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South African poet, activist awarded in Poland

A jury in Warsaw on Monday named South African writer and anti-apartheid activist Breyten Breytenbach as the recipient of the 2017 Zbigniew Herbert International Literary Award, named after the anti-communist Polish poet and philosopher.

“I’m pleased that this year the jury has chosen a poet who combines great talent with the attitude of an uncompromising man who sides with the oppressed,” said Katarzyna Herbert, the widow of the poet who died in 1998, as she announced the winner.

Born in Cape Town in 1939, Breytenbach left South Africa for Paris in the early 1960s after becoming an opponent of apartheid.

He married in France but since his wife was of Vietnamese descent, he was unable to return to South Africa where mixed-race marriages were illegal.

Breytenbach however did return to his homeland in secret to engage in the anti-apartheid struggle, but was discovered and sentenced to years in prison for his activities.

French President Francois Mitterrand helped to secure his release in 1982. He then returned to France where he became a citizen.

Breytenbach has published some 50 books, including “The True Confession of an Albino Terrorist” and numerous volumes of poetry, written mainly in his native Afrikaans.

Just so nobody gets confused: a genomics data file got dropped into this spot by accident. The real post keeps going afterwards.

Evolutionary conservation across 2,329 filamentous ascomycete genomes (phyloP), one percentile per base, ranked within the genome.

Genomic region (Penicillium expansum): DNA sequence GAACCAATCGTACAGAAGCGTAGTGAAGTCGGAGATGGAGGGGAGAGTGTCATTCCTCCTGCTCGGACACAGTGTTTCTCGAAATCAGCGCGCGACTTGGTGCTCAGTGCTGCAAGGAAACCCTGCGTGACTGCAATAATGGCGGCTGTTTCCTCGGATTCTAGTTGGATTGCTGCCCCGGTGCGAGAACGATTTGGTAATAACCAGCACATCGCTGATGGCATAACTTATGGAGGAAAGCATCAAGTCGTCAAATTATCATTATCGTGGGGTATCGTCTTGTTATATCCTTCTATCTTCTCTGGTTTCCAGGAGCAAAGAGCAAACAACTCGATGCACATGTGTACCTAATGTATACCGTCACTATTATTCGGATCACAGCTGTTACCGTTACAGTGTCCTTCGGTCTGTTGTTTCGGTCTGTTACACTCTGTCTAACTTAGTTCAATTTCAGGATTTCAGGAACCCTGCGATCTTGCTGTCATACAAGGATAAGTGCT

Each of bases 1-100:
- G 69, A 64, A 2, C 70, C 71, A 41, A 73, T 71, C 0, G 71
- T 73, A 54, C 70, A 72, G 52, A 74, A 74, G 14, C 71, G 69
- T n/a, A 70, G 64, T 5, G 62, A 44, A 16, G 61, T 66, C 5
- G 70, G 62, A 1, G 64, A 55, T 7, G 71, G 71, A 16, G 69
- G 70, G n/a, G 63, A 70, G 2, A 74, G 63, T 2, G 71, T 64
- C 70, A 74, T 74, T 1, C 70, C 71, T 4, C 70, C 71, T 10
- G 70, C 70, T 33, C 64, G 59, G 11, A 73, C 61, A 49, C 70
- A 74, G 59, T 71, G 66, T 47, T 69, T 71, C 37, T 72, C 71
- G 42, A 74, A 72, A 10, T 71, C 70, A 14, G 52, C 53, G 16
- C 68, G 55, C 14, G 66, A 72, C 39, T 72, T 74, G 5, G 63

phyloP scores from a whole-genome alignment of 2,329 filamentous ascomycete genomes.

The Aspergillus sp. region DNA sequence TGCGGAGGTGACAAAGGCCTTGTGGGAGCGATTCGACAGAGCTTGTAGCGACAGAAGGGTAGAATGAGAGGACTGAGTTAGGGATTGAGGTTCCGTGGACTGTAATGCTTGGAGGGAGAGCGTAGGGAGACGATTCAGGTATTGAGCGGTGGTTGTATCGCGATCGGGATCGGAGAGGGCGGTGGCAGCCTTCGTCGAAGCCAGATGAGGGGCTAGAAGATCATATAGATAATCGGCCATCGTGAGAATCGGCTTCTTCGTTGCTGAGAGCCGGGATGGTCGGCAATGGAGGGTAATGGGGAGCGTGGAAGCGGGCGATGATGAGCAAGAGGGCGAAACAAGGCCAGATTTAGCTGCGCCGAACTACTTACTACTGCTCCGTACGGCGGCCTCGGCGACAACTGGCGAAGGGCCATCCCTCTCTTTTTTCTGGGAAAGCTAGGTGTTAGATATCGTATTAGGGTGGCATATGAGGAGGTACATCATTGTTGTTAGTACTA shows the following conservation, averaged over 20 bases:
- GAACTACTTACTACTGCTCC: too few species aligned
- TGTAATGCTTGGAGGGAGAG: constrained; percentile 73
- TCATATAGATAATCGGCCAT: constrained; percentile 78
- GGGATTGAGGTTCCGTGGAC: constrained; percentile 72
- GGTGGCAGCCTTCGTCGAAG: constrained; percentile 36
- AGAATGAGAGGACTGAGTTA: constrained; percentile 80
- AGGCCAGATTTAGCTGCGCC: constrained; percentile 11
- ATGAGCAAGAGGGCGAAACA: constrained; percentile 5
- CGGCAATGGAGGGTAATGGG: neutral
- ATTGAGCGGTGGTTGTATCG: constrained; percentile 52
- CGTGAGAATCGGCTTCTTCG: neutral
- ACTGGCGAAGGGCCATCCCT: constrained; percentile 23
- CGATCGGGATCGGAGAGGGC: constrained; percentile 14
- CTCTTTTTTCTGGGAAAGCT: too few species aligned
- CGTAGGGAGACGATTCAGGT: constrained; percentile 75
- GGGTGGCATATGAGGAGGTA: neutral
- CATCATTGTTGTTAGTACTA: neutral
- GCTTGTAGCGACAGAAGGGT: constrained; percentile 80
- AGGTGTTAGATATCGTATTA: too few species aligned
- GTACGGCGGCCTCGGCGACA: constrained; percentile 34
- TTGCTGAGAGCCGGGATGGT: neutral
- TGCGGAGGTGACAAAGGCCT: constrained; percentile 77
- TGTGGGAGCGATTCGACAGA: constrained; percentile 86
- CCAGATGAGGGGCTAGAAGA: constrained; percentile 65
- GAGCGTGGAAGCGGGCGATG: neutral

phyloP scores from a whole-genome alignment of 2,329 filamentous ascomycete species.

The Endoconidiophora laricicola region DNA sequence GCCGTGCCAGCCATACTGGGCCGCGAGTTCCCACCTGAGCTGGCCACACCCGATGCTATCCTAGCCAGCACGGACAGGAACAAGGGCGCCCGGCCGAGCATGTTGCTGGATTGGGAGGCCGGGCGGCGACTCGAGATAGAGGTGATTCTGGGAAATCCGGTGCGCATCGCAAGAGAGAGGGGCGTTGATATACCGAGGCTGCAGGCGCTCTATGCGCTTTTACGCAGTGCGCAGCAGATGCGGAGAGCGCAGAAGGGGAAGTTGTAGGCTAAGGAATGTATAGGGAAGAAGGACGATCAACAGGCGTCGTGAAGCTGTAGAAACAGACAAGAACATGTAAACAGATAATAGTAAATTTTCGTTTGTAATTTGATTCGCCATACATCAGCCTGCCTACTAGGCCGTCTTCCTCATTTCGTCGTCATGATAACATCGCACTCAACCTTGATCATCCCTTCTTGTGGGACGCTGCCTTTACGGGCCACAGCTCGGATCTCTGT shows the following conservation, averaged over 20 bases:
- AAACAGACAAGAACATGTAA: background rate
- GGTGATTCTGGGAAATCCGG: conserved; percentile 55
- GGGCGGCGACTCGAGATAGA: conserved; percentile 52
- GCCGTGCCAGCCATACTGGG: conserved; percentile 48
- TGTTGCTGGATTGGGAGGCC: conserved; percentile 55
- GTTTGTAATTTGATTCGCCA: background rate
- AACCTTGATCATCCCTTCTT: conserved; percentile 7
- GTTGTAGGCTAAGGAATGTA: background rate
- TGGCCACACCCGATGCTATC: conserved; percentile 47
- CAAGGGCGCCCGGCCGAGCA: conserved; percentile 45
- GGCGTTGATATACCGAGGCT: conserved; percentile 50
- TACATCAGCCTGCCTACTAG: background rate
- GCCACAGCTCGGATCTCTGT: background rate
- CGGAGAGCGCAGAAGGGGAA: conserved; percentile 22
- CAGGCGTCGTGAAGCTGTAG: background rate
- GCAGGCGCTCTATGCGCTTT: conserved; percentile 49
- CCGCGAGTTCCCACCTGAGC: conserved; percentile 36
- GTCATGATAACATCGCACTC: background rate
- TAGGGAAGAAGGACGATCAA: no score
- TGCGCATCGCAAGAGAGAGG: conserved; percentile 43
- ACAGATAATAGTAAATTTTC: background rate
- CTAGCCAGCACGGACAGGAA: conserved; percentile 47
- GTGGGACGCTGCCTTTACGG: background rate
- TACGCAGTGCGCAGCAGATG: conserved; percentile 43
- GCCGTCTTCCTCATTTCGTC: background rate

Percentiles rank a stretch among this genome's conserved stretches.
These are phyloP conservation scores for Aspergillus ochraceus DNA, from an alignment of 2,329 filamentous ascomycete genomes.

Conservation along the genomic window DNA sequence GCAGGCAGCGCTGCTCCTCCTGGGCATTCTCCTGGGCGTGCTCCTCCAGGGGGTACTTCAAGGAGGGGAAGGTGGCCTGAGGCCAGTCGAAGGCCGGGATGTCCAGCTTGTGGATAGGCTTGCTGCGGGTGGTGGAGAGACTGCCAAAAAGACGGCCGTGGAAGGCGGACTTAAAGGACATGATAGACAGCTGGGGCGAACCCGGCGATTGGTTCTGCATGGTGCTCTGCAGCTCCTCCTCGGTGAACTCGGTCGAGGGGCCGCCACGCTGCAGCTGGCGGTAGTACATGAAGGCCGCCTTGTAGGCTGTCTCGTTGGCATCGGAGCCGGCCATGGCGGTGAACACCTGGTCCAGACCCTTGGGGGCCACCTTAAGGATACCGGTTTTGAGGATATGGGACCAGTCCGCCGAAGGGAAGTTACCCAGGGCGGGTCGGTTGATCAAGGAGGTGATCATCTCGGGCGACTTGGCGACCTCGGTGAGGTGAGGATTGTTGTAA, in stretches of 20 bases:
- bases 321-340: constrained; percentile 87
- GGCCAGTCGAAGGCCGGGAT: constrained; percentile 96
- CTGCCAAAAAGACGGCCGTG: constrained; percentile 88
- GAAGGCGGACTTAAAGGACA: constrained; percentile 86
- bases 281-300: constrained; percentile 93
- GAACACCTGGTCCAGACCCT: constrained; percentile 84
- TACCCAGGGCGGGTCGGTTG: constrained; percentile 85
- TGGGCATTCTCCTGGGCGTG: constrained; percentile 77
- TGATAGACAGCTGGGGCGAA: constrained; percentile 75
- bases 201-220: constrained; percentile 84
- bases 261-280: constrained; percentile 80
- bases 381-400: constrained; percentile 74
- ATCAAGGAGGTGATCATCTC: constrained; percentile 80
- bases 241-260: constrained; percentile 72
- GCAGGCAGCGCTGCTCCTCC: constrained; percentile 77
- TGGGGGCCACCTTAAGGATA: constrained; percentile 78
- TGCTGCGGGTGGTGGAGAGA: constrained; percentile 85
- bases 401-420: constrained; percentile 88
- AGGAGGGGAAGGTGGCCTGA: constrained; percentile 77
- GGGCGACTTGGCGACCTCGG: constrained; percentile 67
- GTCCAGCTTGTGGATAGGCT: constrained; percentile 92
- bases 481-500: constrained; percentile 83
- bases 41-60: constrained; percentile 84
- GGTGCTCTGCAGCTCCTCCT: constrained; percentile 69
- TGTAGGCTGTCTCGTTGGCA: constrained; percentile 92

The 2017 edition of the Zbigniew Herbert Award will be presented in the Polish capital Warsaw on May 25.

Nominated for the Nobel Literature Prize in 1991, Zbigniew Herbert was a potent symbol of Poland’s struggle for national independence against the oppressive intentions of its neighbours to the east and west.

He joined the Polish resistance against Nazi German occupation in 1939, and became a persistent thorn in the side of Poland’s Soviet-sponsored communist leadership after World War II.

His best-known work, “Pan Cogito” (Mr. Cogito), was published in 1974. A leading critic said of the work, a reflection on the conditions of the intellectual living in a world without freedom, that there was “no poetic testament in Polish literature that was so bitter, and yet so full of hope.”